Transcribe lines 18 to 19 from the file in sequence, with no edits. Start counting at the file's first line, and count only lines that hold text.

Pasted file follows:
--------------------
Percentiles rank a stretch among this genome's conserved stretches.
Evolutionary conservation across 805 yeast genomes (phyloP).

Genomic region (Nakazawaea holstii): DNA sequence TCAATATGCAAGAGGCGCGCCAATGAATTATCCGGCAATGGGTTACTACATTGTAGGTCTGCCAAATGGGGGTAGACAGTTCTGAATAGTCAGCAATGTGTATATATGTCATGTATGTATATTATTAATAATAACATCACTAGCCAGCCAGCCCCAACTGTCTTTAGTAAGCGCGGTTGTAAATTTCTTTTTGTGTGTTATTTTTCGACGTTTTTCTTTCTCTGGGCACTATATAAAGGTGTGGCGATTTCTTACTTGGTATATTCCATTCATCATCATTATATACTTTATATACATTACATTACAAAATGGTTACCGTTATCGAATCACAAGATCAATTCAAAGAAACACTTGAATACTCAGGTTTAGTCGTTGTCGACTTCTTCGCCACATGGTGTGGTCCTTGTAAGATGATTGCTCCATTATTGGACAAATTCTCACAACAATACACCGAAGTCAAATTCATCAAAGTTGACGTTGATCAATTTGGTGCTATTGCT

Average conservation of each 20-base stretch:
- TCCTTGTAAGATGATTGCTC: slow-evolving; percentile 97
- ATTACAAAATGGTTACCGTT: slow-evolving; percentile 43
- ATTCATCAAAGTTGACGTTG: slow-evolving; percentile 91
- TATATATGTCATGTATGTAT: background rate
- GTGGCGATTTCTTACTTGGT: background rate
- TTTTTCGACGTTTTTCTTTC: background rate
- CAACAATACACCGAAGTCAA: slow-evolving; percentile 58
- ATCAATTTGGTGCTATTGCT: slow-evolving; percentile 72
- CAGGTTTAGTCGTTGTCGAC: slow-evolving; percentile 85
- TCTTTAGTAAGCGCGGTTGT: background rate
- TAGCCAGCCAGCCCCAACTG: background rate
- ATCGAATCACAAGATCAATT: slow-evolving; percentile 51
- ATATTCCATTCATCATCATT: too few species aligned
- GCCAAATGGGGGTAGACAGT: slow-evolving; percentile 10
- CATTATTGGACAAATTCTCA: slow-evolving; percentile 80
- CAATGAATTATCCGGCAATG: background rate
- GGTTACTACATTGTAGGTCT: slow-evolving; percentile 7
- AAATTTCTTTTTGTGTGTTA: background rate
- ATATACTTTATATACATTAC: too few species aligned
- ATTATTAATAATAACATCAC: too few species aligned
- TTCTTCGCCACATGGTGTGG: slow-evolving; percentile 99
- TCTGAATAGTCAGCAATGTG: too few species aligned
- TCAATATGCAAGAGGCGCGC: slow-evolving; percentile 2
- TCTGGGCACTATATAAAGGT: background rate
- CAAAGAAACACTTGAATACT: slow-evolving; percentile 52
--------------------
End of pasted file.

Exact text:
- GCCAAATGGGGGTAGACAGT: slow-evolving; percentile 10
- CATTATTGGACAAATTCTCA: slow-evolving; percentile 80